Set in 1985 San Francisco, the low-budget Test is a compelling drama about the onset of the AIDS crisis. Frankie (Scott Marlowe) is a dancer whose unease about the disease is palpable. His concerns are contrasted with those of his fellow dancer, Todd (the magnetic Matthew Risch), who has a more reckless attitude towards life and sex. In Frankie’s eyes, Todd seems more likely to get “it” because of his behavior, but Frankie goes to get tested after a series of sexual encounters scare him.
In a recent phone interview, writer/ director Chris Mason Johnson discussed what prompted him to make Test. He explained, “AIDS films in general, if we can use that label, have been death-bed stories. That’s understandable; those stories needed to be told first for political and emotional reasons, and it’s understandable that sex is edited out of AIDS stories.”
He continued, “But I have a young male dancer protagonist who wants to have sex. I wanted to put the sex back in the story, and make it tense and difficult because he is paranoid about illness. I also wanted to make it real, human, funny, and erotic. I didn’t want to sanitize the sexuality out of the story just because we’re dealing with the theme of HIV/ AIDS.”
But Test is about tests other than just HIV status. Frankie is tested as an understudy in a dance company when he gets the opportunity to perform at one point in the film. Johnson explained that he used the world of dance to mirror the experiences of gay men at the time of the AIDS crisis.
The dance sequences are beautifully done, and Johnson cast Scott Marlowe—a local dancer in San Francisco—in the lead role because he was a dancer who could act naturally in the part.
Another “test” in Test is a point raised in the film’s end, where a character suggests AIDS enforces monogamy for gay couples—that it is “like a test.” Johnson develops this idea throughout the f ilm, as Frankie’s roommate, Tyler (Evan Boomer), embraces a heterosexual relationship despite an attraction to Frankie.
“The early AIDS epidemic chased a lot of young men back into the closet for a decade,” Johnson acknowledged. “Tyler the roommate is an example of that trend or reaction, which is one fate for Frankie.”
Considering the emotional state for gay men in the epidemic’s first decade further, he added, “There was this tension—assimilate or maintain your identity. I’m all in favor of gay marriage, but I want to point out that the assumption of normality and monogamy and being mainstream and just like everyone else is a great thing, but you also lose something, like you do with gentrification.”
“I wanted to be provocative and also point out that in the beginning the move towards monogamy in the wake of the early AIDS epidemic was also fear-based and an ‘insurance’ plan. That’s not to say people didn’t value emotionally committed relationships, but that it was over determined.” How audiences come to judge and appreciate the characters is part of what makes Test so absorbing.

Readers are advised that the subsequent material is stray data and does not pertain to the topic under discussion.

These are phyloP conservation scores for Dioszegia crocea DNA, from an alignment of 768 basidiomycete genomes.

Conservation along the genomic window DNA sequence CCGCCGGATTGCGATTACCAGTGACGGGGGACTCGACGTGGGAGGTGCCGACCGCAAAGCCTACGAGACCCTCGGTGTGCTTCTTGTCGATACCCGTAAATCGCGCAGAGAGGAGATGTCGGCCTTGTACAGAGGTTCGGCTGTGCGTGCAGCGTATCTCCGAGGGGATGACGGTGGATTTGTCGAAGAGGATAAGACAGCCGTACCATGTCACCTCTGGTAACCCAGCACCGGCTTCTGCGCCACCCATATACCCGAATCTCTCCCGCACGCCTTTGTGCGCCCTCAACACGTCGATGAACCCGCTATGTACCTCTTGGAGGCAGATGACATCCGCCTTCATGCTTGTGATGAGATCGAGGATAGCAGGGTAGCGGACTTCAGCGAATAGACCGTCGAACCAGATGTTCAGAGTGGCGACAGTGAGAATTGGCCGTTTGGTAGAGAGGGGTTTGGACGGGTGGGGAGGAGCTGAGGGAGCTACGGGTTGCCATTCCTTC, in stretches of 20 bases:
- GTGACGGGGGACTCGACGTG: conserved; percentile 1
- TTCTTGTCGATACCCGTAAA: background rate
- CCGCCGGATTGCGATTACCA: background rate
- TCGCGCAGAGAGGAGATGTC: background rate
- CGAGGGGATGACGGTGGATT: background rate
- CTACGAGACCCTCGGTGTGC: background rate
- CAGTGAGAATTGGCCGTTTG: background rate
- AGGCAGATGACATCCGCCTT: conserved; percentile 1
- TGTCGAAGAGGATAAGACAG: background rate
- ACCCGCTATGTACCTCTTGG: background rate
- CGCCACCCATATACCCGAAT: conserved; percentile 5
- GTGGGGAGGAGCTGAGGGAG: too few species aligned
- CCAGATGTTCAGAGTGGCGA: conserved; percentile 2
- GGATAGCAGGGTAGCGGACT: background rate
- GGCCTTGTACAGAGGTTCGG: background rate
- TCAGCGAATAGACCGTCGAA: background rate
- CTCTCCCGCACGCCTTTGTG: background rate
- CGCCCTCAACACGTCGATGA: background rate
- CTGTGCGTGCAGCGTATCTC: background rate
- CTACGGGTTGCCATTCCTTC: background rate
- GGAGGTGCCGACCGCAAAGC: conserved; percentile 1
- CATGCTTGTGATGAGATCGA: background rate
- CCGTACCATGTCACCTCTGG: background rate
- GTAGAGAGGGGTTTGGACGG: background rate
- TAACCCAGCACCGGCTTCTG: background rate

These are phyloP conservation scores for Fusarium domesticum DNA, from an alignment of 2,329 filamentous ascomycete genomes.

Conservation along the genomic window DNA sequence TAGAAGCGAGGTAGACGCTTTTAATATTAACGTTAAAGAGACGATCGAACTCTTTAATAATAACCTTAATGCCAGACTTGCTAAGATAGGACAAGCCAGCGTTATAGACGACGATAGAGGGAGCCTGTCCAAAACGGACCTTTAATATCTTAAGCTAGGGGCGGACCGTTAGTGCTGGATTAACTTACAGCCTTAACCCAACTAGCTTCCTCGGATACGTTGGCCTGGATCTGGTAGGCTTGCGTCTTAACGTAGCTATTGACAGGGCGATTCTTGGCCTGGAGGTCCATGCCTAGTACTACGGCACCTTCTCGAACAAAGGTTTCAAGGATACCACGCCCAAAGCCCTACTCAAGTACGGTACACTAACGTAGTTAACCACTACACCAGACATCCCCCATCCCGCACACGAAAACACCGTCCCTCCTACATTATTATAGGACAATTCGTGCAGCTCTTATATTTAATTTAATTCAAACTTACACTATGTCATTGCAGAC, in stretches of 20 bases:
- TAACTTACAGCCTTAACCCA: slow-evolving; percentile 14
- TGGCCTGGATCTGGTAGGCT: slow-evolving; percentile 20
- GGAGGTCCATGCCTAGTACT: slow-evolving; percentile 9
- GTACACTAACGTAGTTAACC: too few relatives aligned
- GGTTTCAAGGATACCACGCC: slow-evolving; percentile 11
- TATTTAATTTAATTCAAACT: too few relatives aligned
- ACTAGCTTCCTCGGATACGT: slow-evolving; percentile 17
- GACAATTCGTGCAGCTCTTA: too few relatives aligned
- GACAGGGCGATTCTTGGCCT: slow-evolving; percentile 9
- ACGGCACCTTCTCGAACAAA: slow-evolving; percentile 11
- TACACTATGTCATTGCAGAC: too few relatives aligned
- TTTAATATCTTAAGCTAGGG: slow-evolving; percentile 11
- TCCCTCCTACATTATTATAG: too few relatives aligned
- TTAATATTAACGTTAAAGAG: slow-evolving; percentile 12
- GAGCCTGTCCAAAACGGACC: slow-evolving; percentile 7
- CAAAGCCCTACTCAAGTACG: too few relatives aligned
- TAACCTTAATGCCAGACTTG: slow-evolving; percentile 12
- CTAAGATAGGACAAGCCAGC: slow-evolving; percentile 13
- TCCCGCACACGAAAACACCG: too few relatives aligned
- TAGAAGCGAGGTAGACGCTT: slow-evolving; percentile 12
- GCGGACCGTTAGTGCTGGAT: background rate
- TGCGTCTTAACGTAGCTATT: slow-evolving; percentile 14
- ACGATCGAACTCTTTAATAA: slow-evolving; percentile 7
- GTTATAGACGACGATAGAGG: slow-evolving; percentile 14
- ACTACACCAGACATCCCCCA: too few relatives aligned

Burning Blue is another new movie worth your time. It’s an intense, engrossing drama about a military investigation that turns up a possible “gay cell” on a Navy Aircraft carrier. Daniel (Trent Ford) and his best friend William (Morgan Spector) are best buddies. When Matthew (Rob Mayes) enters their unit, a love triangle tinged with jealousy develops. (One of the men is straight.)
Wr iter/director DMW (David) Greer, adapting his own play, has crafted a poignant story about masculinity and sexuality within the culture of the military. Burning Blue is really about wanting what others say you can’t have. Greer met with me for the San Francisco Bay Times and explained what prompted him to make Burning Blue, first as a play, and now as a film.
“It was a need to exorcise very deep grief. It’s a personal story, but it’s a work of fiction, one very much inspired by my real life. I was in the military. I had been in love with a guy for years who was killed flying. I lost a lot of friends in aircraft accidents, but when this guy was killed, his death was the epiphany. It was the seed that was planted for me to tell the story. But the catalyst was my closest friend’s response to my telling him that I was in love with this other man.”
He continued, “I had relationships with men prior to this, but not anything that was as deeply profound as this. It was a platonic relationship, but it was very special and intimate.”
As viewers will see, the film, whose story ends in 2001, is an emboldening cautionary tale about Don’t Ask, Don’t Tell.
Gary M. Kramer, a is the author of “Independent Queer Cinema: Reviews and Interviews,” and the co-editor of “Directory of World Cinema: Argentina.” You can follow him on Twitter @garymkramer